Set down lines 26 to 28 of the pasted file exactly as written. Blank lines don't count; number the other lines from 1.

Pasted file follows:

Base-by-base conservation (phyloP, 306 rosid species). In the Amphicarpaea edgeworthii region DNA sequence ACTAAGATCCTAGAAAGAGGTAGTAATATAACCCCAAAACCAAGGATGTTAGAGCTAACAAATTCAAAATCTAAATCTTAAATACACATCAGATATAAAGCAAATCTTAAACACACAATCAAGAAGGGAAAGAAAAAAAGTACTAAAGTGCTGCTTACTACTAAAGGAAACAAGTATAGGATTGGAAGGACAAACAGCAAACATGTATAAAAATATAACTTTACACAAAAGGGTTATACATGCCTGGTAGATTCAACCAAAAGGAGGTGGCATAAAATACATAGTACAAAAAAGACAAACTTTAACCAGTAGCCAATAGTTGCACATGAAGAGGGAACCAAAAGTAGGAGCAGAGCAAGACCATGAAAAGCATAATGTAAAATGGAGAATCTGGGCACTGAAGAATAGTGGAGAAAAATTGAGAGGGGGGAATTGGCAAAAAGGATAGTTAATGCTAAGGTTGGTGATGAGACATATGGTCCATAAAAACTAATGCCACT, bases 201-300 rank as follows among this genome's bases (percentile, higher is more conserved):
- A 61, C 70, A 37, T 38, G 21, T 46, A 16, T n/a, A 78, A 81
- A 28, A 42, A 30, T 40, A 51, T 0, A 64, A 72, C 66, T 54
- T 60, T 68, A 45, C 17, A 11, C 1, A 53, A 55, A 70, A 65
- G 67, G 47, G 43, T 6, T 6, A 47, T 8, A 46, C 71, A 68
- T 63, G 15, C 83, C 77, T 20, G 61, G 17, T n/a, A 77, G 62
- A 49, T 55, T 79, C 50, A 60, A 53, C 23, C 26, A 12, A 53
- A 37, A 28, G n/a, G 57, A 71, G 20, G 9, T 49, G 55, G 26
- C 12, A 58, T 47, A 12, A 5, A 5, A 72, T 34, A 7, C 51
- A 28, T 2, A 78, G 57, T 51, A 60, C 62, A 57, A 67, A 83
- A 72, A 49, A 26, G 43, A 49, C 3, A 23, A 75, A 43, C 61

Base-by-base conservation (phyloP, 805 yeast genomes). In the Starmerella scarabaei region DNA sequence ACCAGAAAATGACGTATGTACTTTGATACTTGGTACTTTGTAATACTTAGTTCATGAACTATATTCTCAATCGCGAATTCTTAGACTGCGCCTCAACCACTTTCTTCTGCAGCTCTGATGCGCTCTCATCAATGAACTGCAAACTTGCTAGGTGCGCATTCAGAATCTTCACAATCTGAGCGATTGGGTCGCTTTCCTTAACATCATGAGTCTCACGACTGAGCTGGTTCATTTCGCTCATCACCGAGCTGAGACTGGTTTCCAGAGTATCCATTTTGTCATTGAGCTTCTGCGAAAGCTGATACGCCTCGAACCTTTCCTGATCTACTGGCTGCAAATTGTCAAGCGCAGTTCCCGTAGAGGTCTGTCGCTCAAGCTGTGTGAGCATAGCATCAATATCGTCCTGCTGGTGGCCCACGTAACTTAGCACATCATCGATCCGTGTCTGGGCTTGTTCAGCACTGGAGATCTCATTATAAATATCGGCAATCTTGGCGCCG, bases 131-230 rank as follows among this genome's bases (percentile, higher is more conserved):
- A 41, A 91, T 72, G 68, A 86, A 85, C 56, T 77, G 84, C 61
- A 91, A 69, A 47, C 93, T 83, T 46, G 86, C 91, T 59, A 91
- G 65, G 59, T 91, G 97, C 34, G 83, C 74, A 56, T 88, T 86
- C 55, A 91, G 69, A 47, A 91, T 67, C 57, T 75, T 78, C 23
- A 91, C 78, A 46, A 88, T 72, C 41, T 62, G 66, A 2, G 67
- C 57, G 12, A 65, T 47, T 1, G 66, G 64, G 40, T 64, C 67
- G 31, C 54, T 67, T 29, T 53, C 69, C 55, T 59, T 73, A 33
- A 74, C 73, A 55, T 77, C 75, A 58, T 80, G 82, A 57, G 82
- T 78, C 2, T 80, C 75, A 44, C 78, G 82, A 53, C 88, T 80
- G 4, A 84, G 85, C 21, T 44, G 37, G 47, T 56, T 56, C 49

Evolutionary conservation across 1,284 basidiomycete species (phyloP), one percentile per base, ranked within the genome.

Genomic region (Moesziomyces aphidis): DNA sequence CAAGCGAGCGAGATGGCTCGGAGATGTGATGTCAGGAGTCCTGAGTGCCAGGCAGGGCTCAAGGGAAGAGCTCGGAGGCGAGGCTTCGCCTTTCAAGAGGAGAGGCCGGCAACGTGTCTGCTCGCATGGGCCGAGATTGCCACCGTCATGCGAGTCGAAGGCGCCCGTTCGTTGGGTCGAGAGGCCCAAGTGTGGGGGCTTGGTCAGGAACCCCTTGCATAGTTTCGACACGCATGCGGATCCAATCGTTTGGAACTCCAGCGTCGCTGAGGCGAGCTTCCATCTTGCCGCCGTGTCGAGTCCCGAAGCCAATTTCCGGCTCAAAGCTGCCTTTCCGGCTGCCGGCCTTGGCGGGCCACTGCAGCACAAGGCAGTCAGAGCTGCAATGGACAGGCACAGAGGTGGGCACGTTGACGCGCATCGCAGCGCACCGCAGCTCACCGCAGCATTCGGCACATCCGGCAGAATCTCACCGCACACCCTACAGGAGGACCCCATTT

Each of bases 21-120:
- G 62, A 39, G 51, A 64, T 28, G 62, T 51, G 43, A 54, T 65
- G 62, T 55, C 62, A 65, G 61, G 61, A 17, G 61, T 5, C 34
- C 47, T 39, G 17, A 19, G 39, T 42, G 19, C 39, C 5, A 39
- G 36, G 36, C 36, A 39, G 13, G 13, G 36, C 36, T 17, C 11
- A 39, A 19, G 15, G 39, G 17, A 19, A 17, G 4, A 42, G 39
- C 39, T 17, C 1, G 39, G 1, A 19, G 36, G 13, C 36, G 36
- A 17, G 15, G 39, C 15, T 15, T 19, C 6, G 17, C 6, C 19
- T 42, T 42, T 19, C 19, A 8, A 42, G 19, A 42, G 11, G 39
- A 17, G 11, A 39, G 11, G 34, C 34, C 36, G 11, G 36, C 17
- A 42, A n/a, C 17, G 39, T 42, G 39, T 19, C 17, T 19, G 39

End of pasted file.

- G 62, A 39, G 51, A 64, T 28, G 62, T 51, G 43, A 54, T 65
- G 62, T 55, C 62, A 65, G 61, G 61, A 17, G 61, T 5, C 34
- C 47, T 39, G 17, A 19, G 39, T 42, G 19, C 39, C 5, A 39